Korean Red Cross supports migrants with two programmes
“We try to find the people who need our assistance, and this means sometimes searching the poorest areas and asking the locals if they know of someone who is in serious trouble,” says Ji-Hye Kim, one of the young volunteers who is actively taking part in the Korean Red Cross Windmill of Hope programme in Dobong-gu district in Seoul.
By Hler Gudjonsson, IFRC
This ambitious programme provides humanitarian aid to migrants and multicultural families who have settled in the Republic of Korea to begin a new life. The programme also addresses the needs of vulnerable children, youth and the elderly. Every week Ji-Hye, who is 27 years old pays visits to her designated beneficiaries, ensuring that they are receiving necessary help.
But is not only through the Windmill of Hope that the Korean Red Cross has been addressing the needs of the most vulnerable in the country.
In a large facility in the basement of the Red Cross Community Centre in Chongo district, a group of dedicated volunteers meets regularly to bake and prepare food parcels, the air is filled with the sweet smell of fresh cakes.
This work provides important humanitarian relief to hundreds of vulnerable families in the district, but it also represents a valuable opportunity for social contact because many of these women are foreigners who are married to Korean men, which is the case in most multi-cultural families in the country.
“The Red Cross makes me feel much safer living in Korea,” says one of the women, Yuko Murakami, (second right) who migrated from Japan to Korea when she married her Korean husband. “We have been struggling a lot because of financial problems but when we had the greatest difficulties we received a lot of support from the Red Cross.”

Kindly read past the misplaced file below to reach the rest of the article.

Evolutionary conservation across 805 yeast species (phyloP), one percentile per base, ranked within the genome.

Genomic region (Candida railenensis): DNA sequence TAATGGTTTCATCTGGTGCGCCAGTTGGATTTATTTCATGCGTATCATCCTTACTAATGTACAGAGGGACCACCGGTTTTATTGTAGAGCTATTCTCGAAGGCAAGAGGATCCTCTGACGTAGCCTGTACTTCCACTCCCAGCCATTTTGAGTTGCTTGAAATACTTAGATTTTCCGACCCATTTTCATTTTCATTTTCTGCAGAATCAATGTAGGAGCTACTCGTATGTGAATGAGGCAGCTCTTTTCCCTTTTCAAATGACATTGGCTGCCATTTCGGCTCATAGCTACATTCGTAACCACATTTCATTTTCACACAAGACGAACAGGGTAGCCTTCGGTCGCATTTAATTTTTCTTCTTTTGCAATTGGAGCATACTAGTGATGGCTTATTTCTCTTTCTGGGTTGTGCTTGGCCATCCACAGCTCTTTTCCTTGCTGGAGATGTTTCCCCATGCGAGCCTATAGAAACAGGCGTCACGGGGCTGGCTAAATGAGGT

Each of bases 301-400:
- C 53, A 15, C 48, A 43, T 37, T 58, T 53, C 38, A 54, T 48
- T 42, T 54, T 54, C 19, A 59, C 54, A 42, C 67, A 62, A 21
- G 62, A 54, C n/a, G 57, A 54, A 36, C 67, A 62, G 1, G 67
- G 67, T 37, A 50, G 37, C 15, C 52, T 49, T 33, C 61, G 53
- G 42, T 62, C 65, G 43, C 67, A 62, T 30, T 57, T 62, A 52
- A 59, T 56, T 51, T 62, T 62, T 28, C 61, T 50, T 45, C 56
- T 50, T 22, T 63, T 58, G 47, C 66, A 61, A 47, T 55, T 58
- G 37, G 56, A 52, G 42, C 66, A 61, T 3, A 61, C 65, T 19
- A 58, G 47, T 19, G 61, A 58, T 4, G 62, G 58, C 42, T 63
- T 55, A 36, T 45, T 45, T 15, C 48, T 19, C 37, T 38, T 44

Yuko recalls one Christmas when her children were quite small and they got bikes and dolls from the Red Cross. “They were so happy to get these Christmas gifts, and we would have been unable to afford such things ourselves. Because of all this support and friendship, whether it is hot or cold, I feel very welcome in Korea.”
“I had a very hard time after I first came here,” says Hyun Chong, (right, holding pastries) who migrated to Seoul from North-Korea. “I suffered from serious depression, which made it hard for me to hold a job, but my friends here at the Red Cross were extremely supportive.”
The friendship and personal support that she has received has also inspired her with a profound wish to help others.
“During my worst periods of desperation I was unable to think about anything but myself. I never used to pay a thought to others or what I could do to make their suffering less. Now when I am cooking here at the Red Cross Community Centre, it is the thought of helping someone that is in need that gives me a purpose and makes me happy. It is through this work as a Red Cross volunteer that I feel that I can bond with society here in my new country.”